Friday, March 16, 2012

Staying True to the Dream

Ever since I started my awesome new job, my life has gotten quite busy and even more exciting. We have a busy March at the Foundation, and then an even busier July. It's becoming clear to me that life is changing--mostly for the better, I might add. With this change I may have to be more creative in getting in my mileage and time on my feet as I train for the Leadville 100, while also incorporating recovery to help my aging body stay healthy.

That said, I like where my training is right now. I'm getting in about 70 miles and 10+ hours/week and have been seeing awesome results (anywhere from 5:55-6:20 pace) with my tempo runs. When we get more sunlight in the mornings, I'll be heading to the track for some fast stuff. By July, my training will involve weeks of 15-18 hours of running and power-hiking. With the benefit of having lived and trained at 6,200+ feet for a little over two years, I intend to show up at the Leadville 100 on August 18 in the best shape of my life--from head to toe. That's saying a lot--I was a beast in 2008 and 2009.

I have been mulling a major tweak to my 2012 schedule (technically 2013 schedule). I had originally planned to run in (and go for the win at) the Across the Years 24-Hour, which is in late December in Arizona. But I'm now leaning toward a PR effort at the Rock 'n Roll Phoenix Marathon on January 20. Technically that's 2013, but the training for it will all be in 2012. I have so much unfinished business with the marathon--mostly because I've underachieved at the 26.2-mile distance. My PR is 2:58 and I have two other sub-3's under my belt, but I think I'm fully capable of taking 5-10 minutes off my PR especially at a sea level race. Last April I was a victim of high winds and scorching heat at the Eisenhower Marathon, which deep-sixed a PR effort there (but, honestly, just coming off a serious injury at the time, I'm not sure I was in PR, much less sub-3, shape for Eisenhower). So, while I still have some relative youth to work with, I'm thinking a new PR at the Rock 'n Roll Marathon in January 2013 will be the big objective following the Leadville 100.

Other goals for the next 1-2 years:
  • Break my 3:46 road 50K PR
  • Do a 100K road race
  • Break 1:20 in the half marathon
  • Return to the Boston Marathon and break 3 hours there
  • And of course break 20 hours at the Leadville 100!
More immediately, my goal is to get in awesome shape for Leadville!
When I train for 100s, it's not to finish, though that's always the over-arching goal. I train to achieve a dream--in the case of the Leadville 100, finishing in under 20 hours (which I used to always do in 100s back East but haven't been able to do at Leadville yet, mostly because Hope Pass kicks my ass every time). I sometimes visualize myself crossing the finish line in under 20 hours and telling my son to never, ever give up on his dreams, no matter how old he gets (visualization works). Dreams are about persistence and never giving up. To steal a quote from John F. Kennedy, I'll pay any price, bear any burden and meet any hardship when it comes to ultrarunning and achieving reams. I often recite those words when I'm out running in the cold and dark in the pre-dawn hours, when most folks are asleep or sipping on their coffee.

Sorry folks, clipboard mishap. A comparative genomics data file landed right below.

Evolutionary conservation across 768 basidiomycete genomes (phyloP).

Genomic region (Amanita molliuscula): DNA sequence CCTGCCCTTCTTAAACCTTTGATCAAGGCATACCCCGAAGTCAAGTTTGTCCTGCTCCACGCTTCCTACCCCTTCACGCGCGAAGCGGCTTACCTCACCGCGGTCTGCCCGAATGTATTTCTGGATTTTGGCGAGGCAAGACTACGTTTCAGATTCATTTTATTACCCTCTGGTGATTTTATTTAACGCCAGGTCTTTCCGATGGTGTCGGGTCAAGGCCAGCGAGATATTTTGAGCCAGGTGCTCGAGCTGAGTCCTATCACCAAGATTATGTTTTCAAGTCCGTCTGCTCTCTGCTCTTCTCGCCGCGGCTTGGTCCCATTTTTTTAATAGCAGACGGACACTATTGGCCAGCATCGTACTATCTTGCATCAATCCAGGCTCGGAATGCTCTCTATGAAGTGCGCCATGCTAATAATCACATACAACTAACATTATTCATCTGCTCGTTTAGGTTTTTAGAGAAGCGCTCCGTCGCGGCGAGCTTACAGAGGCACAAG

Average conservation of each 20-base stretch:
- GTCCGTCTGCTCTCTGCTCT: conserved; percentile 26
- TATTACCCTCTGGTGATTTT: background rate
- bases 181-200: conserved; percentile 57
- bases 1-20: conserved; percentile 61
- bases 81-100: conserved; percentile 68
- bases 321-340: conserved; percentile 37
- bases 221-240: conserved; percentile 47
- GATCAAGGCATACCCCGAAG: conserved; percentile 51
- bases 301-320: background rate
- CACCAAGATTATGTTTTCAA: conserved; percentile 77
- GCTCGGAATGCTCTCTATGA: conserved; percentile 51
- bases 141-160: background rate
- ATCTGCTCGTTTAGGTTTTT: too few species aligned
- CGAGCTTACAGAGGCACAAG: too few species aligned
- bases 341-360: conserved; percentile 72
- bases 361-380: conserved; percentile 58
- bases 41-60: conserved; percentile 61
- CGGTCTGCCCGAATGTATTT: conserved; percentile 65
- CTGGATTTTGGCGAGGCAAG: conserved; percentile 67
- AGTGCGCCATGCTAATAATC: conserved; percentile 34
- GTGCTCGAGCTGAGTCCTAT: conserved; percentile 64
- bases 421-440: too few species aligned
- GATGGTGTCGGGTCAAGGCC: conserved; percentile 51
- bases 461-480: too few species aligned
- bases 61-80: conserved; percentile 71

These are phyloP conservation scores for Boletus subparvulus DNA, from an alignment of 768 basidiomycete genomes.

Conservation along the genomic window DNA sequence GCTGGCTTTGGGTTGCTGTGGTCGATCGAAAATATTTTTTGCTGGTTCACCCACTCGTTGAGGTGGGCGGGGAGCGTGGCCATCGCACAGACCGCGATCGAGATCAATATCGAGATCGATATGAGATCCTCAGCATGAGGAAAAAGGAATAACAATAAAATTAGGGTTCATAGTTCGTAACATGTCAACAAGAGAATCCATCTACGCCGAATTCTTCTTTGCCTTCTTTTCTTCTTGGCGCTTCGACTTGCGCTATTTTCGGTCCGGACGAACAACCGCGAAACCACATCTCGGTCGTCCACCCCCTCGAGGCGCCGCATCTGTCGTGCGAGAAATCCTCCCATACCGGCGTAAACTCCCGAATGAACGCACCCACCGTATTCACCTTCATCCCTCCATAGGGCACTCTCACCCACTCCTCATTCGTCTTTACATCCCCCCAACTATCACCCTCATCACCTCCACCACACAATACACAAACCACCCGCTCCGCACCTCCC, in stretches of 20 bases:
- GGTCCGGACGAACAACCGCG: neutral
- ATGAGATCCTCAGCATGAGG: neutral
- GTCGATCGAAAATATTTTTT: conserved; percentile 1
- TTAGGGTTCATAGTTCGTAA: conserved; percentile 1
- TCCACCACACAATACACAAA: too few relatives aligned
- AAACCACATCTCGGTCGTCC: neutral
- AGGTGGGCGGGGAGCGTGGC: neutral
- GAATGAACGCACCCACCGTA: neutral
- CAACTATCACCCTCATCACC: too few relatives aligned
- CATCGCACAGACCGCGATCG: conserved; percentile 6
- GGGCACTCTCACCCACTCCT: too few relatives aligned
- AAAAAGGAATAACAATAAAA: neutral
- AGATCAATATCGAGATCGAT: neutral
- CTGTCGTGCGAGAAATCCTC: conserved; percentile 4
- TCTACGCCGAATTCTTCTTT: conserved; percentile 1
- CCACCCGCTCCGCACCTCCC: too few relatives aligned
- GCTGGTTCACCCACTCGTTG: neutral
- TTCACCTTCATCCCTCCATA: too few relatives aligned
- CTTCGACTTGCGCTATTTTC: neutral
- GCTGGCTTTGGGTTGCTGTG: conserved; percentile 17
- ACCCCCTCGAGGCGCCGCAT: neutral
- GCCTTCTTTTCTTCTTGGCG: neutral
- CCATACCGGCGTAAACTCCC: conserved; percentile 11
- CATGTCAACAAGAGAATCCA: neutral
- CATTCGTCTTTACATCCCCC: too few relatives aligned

When you become an ultrarunner, you're taking on a lifestyle. Ultrarunning, unlike knitting or painting, isn't a hobby. It's not exercise, either. It's a way of life and, by that, I mean it's who you are. Ultrarunning, unlike recreational jogging, CrossFit, etc., permeates not only your life, but also the life of your family. I know few who are able to stick with this sport if they have an unsupportive spouse or apathetic family. I am fortunate to have a supportive wife. You have to be all in. Anything less and you're not going to make it. In today's world, where everyone wants to be comfortable and expects things to come easily, ultrarunning is quite rebellious.

I know some folks who've dipped their toes in the ultrarunning waters--maybe because they read an inspiring book--and didn't last long, because they weren't willing to make the sacrifices. And that's OK. People who stick with this sport do so because, well, running long distances defines who we are as individuals. It's hard to explain, but I believe I'm meant to run and that my running has a purpose I'm only now beginning to understand (to inspire people?). We're willing to make the sacrifices few others would make--going to bed early, getting up before dawn, running through rain, sleet and snow, enduring crushingly hard back to back runs, eating right, and gutting out the daily grind. We are runners who have a passion for traveling long distances on road, trail and, yes, track. We train hard because we love to race and we love the community of ultrarunning.

Now, let's go for a run!


  1. You should go for a 1:19 at Platte River, you've got the tempo runs down to give it a shot.

    I heard the Phoenix Marathon sucks. Real boring course. Go to Austin in February, I think they even have a 2:50 pacer there.

  2. "When you become an ultrarunner, you're taking on a lifestyle. Ultrarunning, unlike knitting or painting, isn't a hobby. It's not exercise, either. It's a way of life and, by that, I mean it's who you are." . . . well said and I agree 100%. It's hard to explain this part to folks on the outside looking in. I've said many times to people that I don't run for exercise. They usually just kind of give me a blank and vacuous stare.

  3. The life style versus hobby thing ... would make for a good panel discussion between you and Hone with Brownie as facilitator.

  4. PS - this appears to be another blog that has been bamboozled with Google changing their web parts. There is no easy way to email subscribe to a single post's comments.

  5. Good read, sir. Thanks for the daily motivation.